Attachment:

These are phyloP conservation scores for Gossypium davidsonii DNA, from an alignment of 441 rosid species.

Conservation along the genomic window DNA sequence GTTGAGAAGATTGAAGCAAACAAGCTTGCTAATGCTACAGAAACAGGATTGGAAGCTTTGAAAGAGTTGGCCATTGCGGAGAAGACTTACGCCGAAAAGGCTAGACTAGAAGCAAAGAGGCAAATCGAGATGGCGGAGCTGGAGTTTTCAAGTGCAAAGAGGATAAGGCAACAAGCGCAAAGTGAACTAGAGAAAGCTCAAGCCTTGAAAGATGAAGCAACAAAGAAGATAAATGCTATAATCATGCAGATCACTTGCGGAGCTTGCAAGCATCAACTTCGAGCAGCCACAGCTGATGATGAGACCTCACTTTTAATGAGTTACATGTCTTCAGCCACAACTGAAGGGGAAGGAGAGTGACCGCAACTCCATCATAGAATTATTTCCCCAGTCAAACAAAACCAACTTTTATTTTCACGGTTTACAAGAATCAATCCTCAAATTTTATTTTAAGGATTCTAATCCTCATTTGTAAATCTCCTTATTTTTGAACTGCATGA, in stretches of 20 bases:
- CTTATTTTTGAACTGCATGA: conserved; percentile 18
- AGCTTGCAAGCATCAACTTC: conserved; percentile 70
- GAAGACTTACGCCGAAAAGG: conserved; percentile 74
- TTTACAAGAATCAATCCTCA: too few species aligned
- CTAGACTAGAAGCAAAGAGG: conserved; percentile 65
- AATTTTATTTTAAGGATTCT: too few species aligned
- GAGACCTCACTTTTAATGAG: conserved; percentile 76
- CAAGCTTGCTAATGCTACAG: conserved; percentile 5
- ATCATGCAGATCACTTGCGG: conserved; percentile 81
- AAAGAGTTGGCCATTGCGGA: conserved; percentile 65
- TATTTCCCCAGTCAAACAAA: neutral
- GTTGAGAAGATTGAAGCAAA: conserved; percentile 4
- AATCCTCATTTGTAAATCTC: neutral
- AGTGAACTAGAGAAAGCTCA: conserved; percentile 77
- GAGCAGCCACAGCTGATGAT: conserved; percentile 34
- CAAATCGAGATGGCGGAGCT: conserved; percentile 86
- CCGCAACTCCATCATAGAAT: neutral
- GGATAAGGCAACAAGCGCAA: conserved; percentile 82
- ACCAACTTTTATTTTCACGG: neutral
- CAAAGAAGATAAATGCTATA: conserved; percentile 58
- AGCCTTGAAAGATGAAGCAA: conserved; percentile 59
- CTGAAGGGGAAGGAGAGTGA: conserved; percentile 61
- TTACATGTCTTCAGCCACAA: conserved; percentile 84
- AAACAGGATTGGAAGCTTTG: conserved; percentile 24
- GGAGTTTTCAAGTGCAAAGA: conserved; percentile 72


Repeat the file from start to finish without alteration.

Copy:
These are phyloP conservation scores for Gossypium davidsonii DNA, from an alignment of 441 rosid species.

Conservation along the genomic window DNA sequence GTTGAGAAGATTGAAGCAAACAAGCTTGCTAATGCTACAGAAACAGGATTGGAAGCTTTGAAAGAGTTGGCCATTGCGGAGAAGACTTACGCCGAAAAGGCTAGACTAGAAGCAAAGAGGCAAATCGAGATGGCGGAGCTGGAGTTTTCAAGTGCAAAGAGGATAAGGCAACAAGCGCAAAGTGAACTAGAGAAAGCTCAAGCCTTGAAAGATGAAGCAACAAAGAAGATAAATGCTATAATCATGCAGATCACTTGCGGAGCTTGCAAGCATCAACTTCGAGCAGCCACAGCTGATGATGAGACCTCACTTTTAATGAGTTACATGTCTTCAGCCACAACTGAAGGGGAAGGAGAGTGACCGCAACTCCATCATAGAATTATTTCCCCAGTCAAACAAAACCAACTTTTATTTTCACGGTTTACAAGAATCAATCCTCAAATTTTATTTTAAGGATTCTAATCCTCATTTGTAAATCTCCTTATTTTTGAACTGCATGA, in stretches of 20 bases:
- CTTATTTTTGAACTGCATGA: conserved; percentile 18
- AGCTTGCAAGCATCAACTTC: conserved; percentile 70
- GAAGACTTACGCCGAAAAGG: conserved; percentile 74
- TTTACAAGAATCAATCCTCA: too few species aligned
- CTAGACTAGAAGCAAAGAGG: conserved; percentile 65
- AATTTTATTTTAAGGATTCT: too few species aligned
- GAGACCTCACTTTTAATGAG: conserved; percentile 76
- CAAGCTTGCTAATGCTACAG: conserved; percentile 5
- ATCATGCAGATCACTTGCGG: conserved; percentile 81
- AAAGAGTTGGCCATTGCGGA: conserved; percentile 65
- TATTTCCCCAGTCAAACAAA: neutral
- GTTGAGAAGATTGAAGCAAA: conserved; percentile 4
- AATCCTCATTTGTAAATCTC: neutral
- AGTGAACTAGAGAAAGCTCA: conserved; percentile 77
- GAGCAGCCACAGCTGATGAT: conserved; percentile 34
- CAAATCGAGATGGCGGAGCT: conserved; percentile 86
- CCGCAACTCCATCATAGAAT: neutral
- GGATAAGGCAACAAGCGCAA: conserved; percentile 82
- ACCAACTTTTATTTTCACGG: neutral
- CAAAGAAGATAAATGCTATA: conserved; percentile 58
- AGCCTTGAAAGATGAAGCAA: conserved; percentile 59
- CTGAAGGGGAAGGAGAGTGA: conserved; percentile 61
- TTACATGTCTTCAGCCACAA: conserved; percentile 84
- AAACAGGATTGGAAGCTTTG: conserved; percentile 24
- GGAGTTTTCAAGTGCAAAGA: conserved; percentile 72